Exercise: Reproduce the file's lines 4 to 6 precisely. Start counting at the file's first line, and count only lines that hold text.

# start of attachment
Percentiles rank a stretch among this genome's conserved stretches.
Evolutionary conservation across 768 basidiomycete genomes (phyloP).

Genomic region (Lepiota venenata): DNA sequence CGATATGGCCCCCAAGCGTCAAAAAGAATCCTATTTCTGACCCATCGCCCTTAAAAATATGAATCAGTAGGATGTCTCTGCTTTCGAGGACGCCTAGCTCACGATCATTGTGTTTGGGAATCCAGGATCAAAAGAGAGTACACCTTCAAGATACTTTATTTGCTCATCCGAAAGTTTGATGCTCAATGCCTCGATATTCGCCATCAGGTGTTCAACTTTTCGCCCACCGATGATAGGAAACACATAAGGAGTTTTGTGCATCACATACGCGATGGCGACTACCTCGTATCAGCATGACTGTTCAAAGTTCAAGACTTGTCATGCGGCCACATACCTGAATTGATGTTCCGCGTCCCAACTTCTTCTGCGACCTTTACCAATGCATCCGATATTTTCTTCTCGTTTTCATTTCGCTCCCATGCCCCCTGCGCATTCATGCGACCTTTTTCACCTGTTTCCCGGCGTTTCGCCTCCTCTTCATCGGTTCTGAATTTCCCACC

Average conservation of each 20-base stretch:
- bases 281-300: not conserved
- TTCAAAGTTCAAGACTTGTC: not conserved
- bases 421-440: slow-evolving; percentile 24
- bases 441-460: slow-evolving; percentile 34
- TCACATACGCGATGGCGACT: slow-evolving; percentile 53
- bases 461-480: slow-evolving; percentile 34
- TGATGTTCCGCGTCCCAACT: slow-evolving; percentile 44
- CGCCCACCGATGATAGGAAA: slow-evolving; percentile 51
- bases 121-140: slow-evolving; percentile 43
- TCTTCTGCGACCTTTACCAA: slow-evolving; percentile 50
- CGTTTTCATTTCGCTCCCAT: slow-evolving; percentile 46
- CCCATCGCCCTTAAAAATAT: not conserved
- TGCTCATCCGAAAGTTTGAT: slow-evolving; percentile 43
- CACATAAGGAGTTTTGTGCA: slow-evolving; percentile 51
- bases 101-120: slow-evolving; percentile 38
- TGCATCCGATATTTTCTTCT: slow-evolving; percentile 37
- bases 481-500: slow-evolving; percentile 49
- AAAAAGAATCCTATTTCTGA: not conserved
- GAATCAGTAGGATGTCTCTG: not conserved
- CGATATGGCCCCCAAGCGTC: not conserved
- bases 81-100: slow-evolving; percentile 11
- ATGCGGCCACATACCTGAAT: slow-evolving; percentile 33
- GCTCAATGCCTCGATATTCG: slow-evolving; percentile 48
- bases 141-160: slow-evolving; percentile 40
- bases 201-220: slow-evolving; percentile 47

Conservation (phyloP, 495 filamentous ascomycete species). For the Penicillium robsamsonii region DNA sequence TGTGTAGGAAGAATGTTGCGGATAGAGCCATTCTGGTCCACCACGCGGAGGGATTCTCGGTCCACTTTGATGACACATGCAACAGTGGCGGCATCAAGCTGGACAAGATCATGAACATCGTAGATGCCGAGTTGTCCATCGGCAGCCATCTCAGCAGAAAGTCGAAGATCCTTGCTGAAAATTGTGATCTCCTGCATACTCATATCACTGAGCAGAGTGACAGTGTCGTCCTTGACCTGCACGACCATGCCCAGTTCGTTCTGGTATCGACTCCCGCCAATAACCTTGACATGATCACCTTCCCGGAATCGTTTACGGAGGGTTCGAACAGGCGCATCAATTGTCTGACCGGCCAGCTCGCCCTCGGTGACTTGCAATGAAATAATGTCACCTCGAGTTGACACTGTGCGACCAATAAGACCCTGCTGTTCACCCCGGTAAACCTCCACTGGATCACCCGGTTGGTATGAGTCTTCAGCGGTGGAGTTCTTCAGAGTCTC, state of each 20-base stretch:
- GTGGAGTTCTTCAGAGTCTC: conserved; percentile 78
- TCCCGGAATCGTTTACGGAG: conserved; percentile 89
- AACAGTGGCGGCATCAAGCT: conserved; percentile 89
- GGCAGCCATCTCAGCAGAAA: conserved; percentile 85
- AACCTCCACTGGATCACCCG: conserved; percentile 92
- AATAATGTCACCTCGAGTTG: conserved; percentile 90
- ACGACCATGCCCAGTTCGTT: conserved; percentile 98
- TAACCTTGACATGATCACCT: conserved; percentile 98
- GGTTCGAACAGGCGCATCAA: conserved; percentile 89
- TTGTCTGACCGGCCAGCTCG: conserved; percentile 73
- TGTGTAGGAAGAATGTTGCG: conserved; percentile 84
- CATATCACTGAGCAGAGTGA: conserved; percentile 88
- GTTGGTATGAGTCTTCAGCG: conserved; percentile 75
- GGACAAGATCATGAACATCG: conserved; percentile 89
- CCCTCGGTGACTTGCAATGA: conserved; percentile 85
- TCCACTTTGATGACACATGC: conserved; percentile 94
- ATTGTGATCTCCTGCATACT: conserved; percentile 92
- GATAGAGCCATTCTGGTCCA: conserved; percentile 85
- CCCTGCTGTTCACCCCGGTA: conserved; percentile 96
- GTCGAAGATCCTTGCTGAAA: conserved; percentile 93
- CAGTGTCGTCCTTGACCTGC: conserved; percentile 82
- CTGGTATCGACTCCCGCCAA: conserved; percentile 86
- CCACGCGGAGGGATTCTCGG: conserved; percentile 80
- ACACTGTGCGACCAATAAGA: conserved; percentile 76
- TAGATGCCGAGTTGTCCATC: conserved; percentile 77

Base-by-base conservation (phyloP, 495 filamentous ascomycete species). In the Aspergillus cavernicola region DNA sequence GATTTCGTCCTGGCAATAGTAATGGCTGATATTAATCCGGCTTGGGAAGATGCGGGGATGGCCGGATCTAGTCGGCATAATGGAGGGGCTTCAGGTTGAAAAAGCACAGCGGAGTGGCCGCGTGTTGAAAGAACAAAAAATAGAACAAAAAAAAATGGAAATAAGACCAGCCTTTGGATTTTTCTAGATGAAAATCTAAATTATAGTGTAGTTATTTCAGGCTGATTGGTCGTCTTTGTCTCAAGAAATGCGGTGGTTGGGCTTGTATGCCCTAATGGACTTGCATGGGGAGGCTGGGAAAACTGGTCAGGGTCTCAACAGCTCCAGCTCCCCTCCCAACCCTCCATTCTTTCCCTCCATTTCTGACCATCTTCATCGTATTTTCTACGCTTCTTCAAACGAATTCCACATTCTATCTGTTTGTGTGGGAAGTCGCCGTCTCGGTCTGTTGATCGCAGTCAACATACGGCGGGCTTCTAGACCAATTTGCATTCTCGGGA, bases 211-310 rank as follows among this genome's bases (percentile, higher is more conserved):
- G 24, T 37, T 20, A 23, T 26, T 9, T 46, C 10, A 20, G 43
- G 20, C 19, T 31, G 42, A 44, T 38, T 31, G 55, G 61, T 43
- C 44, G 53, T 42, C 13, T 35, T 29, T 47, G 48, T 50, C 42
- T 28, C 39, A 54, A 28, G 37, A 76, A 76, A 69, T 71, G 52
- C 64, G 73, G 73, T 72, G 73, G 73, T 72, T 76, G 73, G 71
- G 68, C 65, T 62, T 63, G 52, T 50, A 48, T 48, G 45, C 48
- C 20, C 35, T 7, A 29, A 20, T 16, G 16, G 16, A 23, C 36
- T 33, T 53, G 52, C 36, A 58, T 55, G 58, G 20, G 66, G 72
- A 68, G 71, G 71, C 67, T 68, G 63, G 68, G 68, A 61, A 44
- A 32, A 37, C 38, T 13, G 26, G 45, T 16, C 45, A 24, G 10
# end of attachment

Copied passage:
Average conservation of each 20-base stretch:
- bases 281-300: not conserved
- TTCAAAGTTCAAGACTTGTC: not conserved